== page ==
Regan Books

ISBN: 0-06-083857-4

Chapter One


On a quiet midweek afternoon in early June 1997, I received a phone call that almost destroyed my life.

"Is this Anne Grady?" the caller asked. It was a man's voice, unfamiliar.

"Who is this, please?"

"My name is Don," he said. "You don't know me, but I'm related to you."

I immediately knew who he was. As an adopted child, this was the day I had been praying for, and dreading, my entire life. I was about to meet my biological family, and that family included three brothers I hadn't even known existed.

One of those brothers was Scott Peterson.

At the time of that fate-changing call, I was working at Cubic Corporation, a defense contractor in San Diego. Cubic does a lot of work for the U.S. government, and my father, Tom Grady, was president of Cubic Videocomm, the firm's high-tech division. Only two months earlier, in late May, I had been living in San Francisco, but I had a job I didn't like, no boyfriend, and a landlord who suddenly decided to double my rent.

So I returned home to Point Loma, in San Diego, to stay for a while with my parents, the people who adopted me at birth. I was adopted in 1965, when I was just a few days old; my brother Stephen was adopted three years later. My mother had been diagnosed with cancer, and she'd been told it was unlikely she'd ever have children, but five years after Stephen came along she became pregnant with her first child, Susan, and three years after that she gave birth to a son, Michael.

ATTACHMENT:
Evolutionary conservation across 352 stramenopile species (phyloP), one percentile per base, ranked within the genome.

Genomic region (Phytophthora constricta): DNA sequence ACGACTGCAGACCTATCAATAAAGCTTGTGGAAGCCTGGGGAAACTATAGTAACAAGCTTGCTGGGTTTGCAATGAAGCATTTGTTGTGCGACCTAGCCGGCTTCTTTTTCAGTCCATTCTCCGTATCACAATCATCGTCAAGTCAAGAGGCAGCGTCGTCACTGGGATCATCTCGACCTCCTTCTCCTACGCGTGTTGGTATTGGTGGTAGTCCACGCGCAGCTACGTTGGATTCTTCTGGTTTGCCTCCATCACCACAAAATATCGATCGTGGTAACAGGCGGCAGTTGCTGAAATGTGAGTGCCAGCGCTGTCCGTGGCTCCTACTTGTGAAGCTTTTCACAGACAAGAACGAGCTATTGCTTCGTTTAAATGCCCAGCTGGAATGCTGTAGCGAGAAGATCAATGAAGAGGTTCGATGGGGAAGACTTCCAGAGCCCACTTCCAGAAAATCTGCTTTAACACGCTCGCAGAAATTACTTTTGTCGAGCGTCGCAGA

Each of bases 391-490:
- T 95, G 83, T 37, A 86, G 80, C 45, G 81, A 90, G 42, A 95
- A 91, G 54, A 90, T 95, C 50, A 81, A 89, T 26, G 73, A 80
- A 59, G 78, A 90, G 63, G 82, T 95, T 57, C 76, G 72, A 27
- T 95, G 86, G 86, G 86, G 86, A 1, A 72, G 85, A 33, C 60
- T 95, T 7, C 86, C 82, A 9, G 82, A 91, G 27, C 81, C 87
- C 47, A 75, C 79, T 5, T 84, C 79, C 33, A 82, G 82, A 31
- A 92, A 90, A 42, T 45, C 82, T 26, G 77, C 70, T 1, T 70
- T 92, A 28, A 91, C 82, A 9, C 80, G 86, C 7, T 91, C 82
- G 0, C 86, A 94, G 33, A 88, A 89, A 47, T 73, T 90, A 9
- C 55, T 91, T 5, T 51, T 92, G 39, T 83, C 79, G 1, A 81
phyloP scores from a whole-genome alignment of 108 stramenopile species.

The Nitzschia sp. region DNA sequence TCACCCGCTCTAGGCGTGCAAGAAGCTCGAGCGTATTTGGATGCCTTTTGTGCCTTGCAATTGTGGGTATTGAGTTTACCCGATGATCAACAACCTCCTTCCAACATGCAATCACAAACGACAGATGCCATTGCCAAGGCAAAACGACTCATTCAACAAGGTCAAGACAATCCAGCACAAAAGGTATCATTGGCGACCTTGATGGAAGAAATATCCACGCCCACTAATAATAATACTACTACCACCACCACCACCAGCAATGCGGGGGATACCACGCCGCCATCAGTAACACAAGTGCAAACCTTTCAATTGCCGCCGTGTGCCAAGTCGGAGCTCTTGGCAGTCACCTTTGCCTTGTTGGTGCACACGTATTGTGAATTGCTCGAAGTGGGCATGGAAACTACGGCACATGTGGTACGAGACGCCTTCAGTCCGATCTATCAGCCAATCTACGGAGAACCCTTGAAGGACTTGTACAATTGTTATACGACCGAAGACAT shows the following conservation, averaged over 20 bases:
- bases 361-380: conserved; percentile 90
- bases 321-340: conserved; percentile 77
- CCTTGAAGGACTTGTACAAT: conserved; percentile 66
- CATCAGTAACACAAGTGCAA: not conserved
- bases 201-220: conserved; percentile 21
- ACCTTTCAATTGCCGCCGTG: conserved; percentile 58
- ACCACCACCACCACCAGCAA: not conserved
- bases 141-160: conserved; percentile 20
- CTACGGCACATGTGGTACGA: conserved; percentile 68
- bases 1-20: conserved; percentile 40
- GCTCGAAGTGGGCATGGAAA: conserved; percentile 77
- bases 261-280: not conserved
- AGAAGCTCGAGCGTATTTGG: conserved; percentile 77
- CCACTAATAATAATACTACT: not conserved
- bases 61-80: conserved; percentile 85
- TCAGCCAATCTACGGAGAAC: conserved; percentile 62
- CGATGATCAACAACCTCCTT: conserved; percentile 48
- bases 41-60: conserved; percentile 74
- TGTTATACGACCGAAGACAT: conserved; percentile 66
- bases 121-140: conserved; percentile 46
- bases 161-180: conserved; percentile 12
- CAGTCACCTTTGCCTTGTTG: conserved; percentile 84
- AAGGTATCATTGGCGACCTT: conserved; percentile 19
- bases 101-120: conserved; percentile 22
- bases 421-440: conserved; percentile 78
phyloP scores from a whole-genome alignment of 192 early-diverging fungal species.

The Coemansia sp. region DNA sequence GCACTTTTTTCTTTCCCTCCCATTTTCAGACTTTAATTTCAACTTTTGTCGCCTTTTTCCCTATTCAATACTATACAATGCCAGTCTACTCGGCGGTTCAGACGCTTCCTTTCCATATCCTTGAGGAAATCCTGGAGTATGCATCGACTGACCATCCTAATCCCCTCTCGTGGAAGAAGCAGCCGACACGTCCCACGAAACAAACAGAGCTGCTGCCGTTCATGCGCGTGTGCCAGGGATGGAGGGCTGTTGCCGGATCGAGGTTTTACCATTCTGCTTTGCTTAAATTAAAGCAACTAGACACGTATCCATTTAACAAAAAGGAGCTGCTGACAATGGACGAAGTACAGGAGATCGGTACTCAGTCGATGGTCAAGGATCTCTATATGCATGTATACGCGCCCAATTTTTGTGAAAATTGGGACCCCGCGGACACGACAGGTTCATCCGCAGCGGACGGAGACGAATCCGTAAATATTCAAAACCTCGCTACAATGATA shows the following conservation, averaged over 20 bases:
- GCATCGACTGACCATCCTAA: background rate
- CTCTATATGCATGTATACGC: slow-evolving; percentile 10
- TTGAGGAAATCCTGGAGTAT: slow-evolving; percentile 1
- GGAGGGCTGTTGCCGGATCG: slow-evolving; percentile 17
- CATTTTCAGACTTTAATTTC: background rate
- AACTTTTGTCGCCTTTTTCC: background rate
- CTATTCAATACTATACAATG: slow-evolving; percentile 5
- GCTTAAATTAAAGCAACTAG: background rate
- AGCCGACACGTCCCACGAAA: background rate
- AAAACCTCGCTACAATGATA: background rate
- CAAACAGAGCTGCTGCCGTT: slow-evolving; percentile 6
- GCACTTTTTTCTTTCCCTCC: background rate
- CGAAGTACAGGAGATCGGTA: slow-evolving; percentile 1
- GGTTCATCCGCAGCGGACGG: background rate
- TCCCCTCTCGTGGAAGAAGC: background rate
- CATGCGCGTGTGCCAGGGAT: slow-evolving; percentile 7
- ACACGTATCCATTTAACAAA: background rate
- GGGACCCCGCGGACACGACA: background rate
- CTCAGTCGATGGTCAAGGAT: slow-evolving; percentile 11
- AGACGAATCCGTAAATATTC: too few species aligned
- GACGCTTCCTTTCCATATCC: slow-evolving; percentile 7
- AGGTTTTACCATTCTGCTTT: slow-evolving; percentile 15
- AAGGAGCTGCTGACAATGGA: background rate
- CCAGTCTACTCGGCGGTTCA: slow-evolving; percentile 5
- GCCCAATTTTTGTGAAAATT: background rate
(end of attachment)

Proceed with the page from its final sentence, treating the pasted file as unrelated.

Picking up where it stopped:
We lived in San Diego until I was twelve. Our parents loved all four of us equally. They had led a charmed life long before we came along. My father got his BA at Berkeley and his MBA from Harvard. After he graduated he became a navy officer and was stationed in San Diego. My mother, Jerri, was a teacher in landlocked Galesburg, Illinois, but she had a yen for the Pacific. One day she was talking to recruiters about teaching jobs out west, and when they mentioned San Diego she jumped at the chance. It was a good job, and San Diego was a navy base; she thought she might meet a man in uniform. As it turned out, she was right. One sunny afternoon not long after she settled in Mission Beach, she saw a tall, tanned, handsome man strolling past with a surfboard under his arm. He was exactly the kind of man she had hoped to meet, so she had the good sense to invite him to dinner. They were married in 1960.

Not long afterward, she was diagnosed with Hodgkin's disease. They got through it, however, and they even found a way to deal with the news that they might never have children of their own.